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Editor's Note: Watch the complete documentary at yahoo.com/babybrain.
Researchers are trying to better understand the biology of stress and its impact on child health. Now, data suggests those connections may form as early as the womb, with studies indicating frequent and prolonged adversity for pregnant women can affect the development of their babies. Stephanie Sy reports on a program aimed at easing the stress and struggles of mothers and their unborn children.
Researchers are trying to better understand the biology of stress and the many ways toxic stress can affect a child's health.
Stephanie Sy has a report produced by Yahoo News about how frequent or prolonged adversity for a mother could affect the development of the baby in the womb.
When I met Lisa Thompson, like me, she was five months pregnant.
So, you're due?
Which is the same exact day that I'm due. Congratulations.
Lisa is 18 years old, and, six months earlier, had been homeless.
How have you been doing as far as the stress of pregnancy?
I have had a lot of depression a lot. So, me and the dad kind of — he's happy about it. He says he is going to be there. I'm worried that he is not going to be there.
Did you think you would be doing it on your own?
No. I mean, I know my mom did it on her own when she was pregnant with me. But it's kind of scary, because I don't want my baby to have a life like that.
Because my dad wasn't there when I was born. And, basically, that's all I know.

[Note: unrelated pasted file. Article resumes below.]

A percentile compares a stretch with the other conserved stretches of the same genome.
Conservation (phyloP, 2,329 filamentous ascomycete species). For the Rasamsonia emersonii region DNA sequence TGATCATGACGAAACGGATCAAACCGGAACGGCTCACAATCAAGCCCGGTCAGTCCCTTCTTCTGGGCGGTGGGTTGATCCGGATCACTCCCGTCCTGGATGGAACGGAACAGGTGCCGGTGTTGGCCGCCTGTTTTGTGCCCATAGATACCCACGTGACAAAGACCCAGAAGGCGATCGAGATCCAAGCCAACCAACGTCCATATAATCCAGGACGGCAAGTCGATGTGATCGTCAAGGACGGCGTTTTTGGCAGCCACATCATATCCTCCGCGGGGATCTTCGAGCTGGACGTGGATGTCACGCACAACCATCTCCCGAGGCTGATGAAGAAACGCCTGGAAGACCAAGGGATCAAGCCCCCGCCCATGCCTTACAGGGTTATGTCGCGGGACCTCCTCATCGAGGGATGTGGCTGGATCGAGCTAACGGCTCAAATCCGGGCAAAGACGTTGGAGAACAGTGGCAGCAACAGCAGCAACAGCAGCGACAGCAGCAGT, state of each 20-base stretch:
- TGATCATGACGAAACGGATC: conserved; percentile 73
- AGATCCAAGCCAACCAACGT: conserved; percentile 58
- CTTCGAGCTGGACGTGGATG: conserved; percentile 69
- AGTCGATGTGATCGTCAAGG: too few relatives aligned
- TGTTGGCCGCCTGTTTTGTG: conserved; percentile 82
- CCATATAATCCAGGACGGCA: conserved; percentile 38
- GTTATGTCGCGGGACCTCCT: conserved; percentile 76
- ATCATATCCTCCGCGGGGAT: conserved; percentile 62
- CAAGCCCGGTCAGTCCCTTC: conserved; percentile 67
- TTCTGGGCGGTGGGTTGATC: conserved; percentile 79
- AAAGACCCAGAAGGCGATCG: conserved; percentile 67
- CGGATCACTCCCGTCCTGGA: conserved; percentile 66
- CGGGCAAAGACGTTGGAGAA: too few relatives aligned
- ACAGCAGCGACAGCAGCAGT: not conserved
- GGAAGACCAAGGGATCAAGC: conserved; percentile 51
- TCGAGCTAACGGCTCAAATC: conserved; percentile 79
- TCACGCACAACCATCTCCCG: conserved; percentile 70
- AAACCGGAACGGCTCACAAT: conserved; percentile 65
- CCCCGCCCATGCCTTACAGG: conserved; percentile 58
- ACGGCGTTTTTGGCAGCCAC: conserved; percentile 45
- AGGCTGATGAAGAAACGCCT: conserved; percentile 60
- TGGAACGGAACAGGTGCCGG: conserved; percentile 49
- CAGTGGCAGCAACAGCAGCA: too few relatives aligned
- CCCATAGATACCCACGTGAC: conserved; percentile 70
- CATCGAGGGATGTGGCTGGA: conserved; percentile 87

Researchers now believe poverty can begin in the womb, if a mother is exposed to toxic stress.
Dr. Jack Shonkoff:
When we are stressed, our heart rate goes up, our blood pressure goes up. Stress hormones get released in our bloodstream. Toxic stress is when those systems are activated most of the time.
Dr. Jack Shonkoff, a renowned expert on early childhood development, heads the center on the developing child at Harvard University.
Toxic stress is not about the cause of the stress. It's the biological response to the stress. And an environment that is fraught with stresses affects gene expression. It affects how some genes turn on or turn off.
From the moment of conception until the moment you die.
In West Virginia, I have met several moms in an effort to understand how the stresses of poverty might affect them, their children and even their unborn babies.
So, do not worry about tomorrow, for tomorrow will bring worries of its own.
At a food pantry held monthly at Hope United Methodist Church, I meet Kristin. She asked that we not use her last name, but shares a life story seemingly fraught with stress.
This is my daughter Skyler (ph), one of three. I have a 10-year-old and a 13-year-old. I got pregnant at 16. My mother and father were both addicts and alcoholics. And I had a rough childhood.
Hello? I'm at a church thing.
So, clearly, you're still struggling financially.
Trying to get away from an abusive guy.
If you don't believe me, you can talk with — am I at the church right now?
Yes, she is.
Can you just tell me about the stresses you were going through? Obviously, you were going through…
I was on Subutex when I was pregnant with her.
What is that? That's for…
To get off opiates.